For example, when a teacher or a parent imposes information on another by using violence, bad feelings and shock can be attached to the information. Additionally, this type of teaching can also affect the recipients character, which can manifest itself at a later time as dysfunctional behaviour or low self-esteem, depending on how the recipient processes the material.

The more engrained the information, the harder it is to change. It is interesting to examine the advertising industry’s skilful use of shock and fear. Most adverts are designed to shock the consumer, which causes them to remember and ultimately buy the product. 

For example, some charities that show famine and disease in their advertising, with powerful and shocking images, are using fear to convince the audience to sponsor them. Shock comes in very different shapes and forms though, not only fear, such as sexual arousal, bursts of happiness, extreme wealth and so on. At the same time, learning and development are being hindered by peoples’ fear of change, fear of being judged by others, fear of making mistakes, low self-esteem, bad habits and so on.

We are all highly automated, biological machines. Our fears and bad habits are engrained inside the part of our brains that we don’t control, the unconscious or deep mind. Our unconscious mind is approximately nine times larger and stronger than the part that we consciously control, the logical or superficial mind. 

So, to achieve tangible change, a channel of communication needs to be established with the unconscious mind. Generally, explaining an issue or discussing a problem is not enough – to make a lasting change, adjustments need to be made and our personal rulebooks, which are kept safe in our deep mind, need to be re-written.

When a new method or technique threatens to replace a deeply engrained habit or uncovers a latent fear that we are not quite sure about, we automatically shut down and stop learning.

Habits are installed in the unconscious mind in the form of automatic loops, some of which are very positive and necessary, some are not. Imagine what it would be like if you had to re-learn how to drive, walk and talk every time you wanted to perform one of these functions. Daily life would be a complete nightmare! 

While these automated tasks have their perks, they also have drawbacks. For example, when an event causes a big enough shock, the information can be written into a deeper level of DNA, which can result in serious illnesses and could even be transferred to future generations!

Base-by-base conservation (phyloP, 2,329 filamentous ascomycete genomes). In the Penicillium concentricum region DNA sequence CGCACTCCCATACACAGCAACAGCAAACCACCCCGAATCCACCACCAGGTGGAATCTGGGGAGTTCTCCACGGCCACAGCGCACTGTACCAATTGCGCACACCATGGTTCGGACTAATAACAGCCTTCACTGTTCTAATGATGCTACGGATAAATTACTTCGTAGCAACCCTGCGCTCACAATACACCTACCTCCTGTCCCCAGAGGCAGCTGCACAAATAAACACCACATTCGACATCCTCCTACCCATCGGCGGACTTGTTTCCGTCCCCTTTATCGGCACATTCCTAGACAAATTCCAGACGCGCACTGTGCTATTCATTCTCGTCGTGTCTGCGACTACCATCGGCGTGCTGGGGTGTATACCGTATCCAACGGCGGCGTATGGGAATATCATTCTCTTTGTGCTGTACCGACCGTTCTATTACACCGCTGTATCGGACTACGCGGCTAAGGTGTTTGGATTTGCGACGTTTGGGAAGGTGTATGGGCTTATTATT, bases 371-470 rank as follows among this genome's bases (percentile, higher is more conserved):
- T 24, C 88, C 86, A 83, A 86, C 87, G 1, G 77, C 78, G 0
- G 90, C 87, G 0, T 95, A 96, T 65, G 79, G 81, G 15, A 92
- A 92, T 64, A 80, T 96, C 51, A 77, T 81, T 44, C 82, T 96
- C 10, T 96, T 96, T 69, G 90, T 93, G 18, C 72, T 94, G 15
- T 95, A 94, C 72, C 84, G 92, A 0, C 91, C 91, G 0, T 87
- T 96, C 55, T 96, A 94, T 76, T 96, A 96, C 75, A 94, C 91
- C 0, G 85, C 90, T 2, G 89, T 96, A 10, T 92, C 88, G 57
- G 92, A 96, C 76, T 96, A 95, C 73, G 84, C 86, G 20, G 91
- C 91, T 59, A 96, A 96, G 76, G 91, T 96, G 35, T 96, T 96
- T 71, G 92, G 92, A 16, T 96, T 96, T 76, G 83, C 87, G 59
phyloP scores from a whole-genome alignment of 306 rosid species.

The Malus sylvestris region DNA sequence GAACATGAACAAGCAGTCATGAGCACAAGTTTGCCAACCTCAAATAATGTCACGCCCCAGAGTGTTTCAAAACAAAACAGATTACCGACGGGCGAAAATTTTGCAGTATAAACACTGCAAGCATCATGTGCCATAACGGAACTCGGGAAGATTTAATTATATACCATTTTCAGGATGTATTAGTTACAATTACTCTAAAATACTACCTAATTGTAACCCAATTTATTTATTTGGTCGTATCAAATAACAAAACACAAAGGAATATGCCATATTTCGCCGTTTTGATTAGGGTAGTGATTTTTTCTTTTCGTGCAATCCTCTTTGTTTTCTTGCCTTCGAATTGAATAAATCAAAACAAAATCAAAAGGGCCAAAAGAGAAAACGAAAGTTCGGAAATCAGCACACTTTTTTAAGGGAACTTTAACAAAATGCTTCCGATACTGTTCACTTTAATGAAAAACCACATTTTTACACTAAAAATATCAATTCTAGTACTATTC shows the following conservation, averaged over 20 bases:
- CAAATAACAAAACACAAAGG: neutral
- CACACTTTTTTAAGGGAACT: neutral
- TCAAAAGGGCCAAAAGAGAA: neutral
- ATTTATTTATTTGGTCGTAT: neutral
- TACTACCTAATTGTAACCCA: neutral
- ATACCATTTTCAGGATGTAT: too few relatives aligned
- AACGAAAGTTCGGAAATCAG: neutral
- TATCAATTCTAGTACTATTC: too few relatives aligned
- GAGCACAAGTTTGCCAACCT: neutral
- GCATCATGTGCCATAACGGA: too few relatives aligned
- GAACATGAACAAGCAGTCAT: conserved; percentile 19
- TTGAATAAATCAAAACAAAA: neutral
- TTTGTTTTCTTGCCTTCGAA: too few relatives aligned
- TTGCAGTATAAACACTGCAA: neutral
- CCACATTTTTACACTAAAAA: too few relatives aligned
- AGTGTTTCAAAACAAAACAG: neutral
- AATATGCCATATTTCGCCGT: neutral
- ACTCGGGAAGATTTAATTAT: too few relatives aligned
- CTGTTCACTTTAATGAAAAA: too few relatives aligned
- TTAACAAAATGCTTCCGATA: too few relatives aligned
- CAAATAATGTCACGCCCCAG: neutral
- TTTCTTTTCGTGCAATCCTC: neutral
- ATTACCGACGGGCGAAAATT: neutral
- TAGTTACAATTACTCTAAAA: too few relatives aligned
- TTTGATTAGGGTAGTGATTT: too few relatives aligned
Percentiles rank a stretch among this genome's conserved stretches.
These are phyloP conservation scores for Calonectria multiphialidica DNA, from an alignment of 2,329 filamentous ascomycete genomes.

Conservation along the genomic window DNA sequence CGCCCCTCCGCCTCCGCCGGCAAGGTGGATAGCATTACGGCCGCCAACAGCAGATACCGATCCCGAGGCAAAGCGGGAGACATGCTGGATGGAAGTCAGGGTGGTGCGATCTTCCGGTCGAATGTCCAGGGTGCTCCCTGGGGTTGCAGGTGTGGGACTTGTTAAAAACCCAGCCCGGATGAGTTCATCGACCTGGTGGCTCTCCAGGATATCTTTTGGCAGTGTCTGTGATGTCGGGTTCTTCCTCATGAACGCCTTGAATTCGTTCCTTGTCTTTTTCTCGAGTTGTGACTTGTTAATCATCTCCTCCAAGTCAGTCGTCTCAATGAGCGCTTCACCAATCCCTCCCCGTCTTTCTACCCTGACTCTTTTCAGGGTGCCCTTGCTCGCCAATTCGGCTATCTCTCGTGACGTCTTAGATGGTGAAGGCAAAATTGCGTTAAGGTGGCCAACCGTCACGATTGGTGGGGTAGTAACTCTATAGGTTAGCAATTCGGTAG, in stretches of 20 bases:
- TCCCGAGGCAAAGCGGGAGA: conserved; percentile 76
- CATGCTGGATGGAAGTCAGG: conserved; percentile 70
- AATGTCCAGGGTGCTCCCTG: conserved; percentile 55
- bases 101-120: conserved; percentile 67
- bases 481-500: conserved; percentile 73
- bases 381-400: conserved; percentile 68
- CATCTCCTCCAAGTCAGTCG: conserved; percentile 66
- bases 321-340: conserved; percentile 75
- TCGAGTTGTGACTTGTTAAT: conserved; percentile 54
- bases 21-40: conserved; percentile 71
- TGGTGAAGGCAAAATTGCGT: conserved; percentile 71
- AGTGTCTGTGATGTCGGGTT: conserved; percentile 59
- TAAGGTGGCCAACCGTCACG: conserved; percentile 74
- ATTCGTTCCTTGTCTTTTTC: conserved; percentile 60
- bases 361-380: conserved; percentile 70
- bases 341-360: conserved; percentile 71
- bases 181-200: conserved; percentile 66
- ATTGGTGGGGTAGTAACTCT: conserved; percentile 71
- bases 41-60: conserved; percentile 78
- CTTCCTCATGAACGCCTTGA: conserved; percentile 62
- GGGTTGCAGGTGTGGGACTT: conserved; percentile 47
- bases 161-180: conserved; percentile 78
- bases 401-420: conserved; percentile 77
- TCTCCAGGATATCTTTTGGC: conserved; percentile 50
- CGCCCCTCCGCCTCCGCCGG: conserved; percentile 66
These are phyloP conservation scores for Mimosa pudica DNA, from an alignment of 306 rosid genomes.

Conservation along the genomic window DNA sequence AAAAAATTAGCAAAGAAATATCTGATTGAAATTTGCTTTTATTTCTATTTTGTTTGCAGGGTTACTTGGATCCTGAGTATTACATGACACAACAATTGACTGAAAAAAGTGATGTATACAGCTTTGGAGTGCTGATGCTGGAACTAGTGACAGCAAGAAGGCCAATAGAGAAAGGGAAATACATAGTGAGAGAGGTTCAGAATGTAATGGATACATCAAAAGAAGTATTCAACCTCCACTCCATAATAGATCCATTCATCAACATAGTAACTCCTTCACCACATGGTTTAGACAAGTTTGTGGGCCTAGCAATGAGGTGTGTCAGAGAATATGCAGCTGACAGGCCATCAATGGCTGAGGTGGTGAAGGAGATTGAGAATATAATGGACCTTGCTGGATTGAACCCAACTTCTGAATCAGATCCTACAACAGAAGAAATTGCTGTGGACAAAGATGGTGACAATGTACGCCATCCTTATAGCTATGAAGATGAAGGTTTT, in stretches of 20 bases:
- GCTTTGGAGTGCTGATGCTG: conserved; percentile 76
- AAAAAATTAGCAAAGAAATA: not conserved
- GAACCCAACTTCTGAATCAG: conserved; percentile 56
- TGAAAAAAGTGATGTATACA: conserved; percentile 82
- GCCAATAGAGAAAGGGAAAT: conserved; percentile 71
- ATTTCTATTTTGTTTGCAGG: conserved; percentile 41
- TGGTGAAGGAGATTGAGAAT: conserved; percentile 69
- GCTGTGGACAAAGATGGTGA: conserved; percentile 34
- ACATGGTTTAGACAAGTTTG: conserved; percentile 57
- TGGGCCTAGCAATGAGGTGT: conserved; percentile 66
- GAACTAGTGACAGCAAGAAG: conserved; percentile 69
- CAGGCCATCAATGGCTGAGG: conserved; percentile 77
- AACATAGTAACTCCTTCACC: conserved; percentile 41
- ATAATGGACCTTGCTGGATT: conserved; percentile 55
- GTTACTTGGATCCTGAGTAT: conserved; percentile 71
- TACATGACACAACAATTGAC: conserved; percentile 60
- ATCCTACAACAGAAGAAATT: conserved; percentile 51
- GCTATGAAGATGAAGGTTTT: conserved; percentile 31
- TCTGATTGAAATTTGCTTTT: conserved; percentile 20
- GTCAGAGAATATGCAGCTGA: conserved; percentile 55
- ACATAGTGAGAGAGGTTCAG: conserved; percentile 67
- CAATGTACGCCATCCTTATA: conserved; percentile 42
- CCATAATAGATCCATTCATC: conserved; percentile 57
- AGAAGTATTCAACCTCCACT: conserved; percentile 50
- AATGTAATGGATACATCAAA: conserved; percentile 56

To summarise, L&D initiatives fail when individuals need to replace an old habit, which was engrained by shock and fear, with a new one. Unless this new information is delivered into the deep mind, it will be very difficult to achieve substantial change. However, there are two options:

  • Deliver information using stronger fear tactics. For example, “If you don’t do this, you will lose your job,” or “If you don’t comply, you will be fined a lot of money.” Over the long run, I don’t think this method would be productive.
  • We determine the source of an individual’s bad habit and work on installing new, positive skills to replace it. This is more work; however, it truly develops the person and increases their talent and fidelity to the company.

Sometimes, traditional coaching and training are limited by the power of the unconscious. To break through this barrier, trainers and coaches should acquire a background in clinical hypnosis, brief strategic therapies and Neuro Linguistic Programming (NLP), which are strategies used to change the deep mind from within. 

The Your Mind Up Deep Mind Training uses techniques inspired by these therapies, aiming to achieve a learning objective rather than a strictly therapeutic outcome. This method helps improve the reception and absorption of information and encourages individuals to replace bad habits or phobias with new positive skills. The training and personal growth of a person should always go hand in hand; this could be the way to improve society – by starting with individuals